In a recent article in Public Health Reports, Ms. Clare C. Brown and Drs. J. Mick Tilford and T. Mac Bird of the University of Arkansas for Medical Sciences Fay W. Boozman College of Public Health evaluated how Medicaid expansion influenced smoking behavior, access to health care, and health of low-income adults. Data was obtained for low-income adults aged 18-64 from the Behavioral Risk Factor Surveillance System (2011-2016). A quasi-experimental difference-in-difference approach was used to compare smoking behavior, overall health, and access to health care among low-income current smokers in expansion and nonexpansion states. Results indicated that low-income smokers in expansion states were likelier to have health insurance and report good or better health, while being less likely to have cost-related barriers to care, than low-income smokers in non-expansion states. Moreover, health and insurance gains among low-income smokers were also larger in expansion states, which the authors concluded could influence future smoking behaviors in this group and justifies long-term monitoring.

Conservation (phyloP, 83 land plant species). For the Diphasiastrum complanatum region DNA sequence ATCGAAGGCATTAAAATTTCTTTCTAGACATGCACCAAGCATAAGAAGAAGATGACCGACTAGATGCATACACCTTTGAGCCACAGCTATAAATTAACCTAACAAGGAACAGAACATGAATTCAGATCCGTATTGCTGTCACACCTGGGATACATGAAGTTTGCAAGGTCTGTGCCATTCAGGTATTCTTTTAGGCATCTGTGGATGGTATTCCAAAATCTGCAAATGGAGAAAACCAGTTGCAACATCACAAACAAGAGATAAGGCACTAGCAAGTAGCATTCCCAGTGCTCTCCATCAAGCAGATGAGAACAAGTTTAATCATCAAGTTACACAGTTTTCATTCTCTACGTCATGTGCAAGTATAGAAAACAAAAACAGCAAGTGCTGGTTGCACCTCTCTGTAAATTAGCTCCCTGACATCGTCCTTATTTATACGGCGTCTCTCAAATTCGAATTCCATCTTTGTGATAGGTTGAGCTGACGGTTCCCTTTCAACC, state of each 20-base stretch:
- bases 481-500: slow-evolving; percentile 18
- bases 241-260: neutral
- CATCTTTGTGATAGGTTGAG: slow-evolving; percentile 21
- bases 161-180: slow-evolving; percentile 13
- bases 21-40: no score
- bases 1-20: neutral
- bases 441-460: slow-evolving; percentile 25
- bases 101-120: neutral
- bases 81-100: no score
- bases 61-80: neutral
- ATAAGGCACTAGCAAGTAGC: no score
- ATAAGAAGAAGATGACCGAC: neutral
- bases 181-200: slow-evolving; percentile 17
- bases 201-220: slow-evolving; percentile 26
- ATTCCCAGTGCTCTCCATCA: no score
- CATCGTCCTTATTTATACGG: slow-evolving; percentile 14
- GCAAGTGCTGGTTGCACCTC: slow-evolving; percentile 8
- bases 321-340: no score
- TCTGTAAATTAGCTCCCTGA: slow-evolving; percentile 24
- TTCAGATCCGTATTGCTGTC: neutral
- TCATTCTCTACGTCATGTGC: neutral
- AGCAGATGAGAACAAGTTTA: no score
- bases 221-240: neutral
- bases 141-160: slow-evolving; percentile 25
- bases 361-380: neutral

Public Health Reports is the official journal of the Office of the U.S. Surgeon General and the U.S. Public Health Service and has been published since 1878. It is published bimonthly, plus supplement issues, through an official agreement with the Association of Schools and Programs of Public Health.
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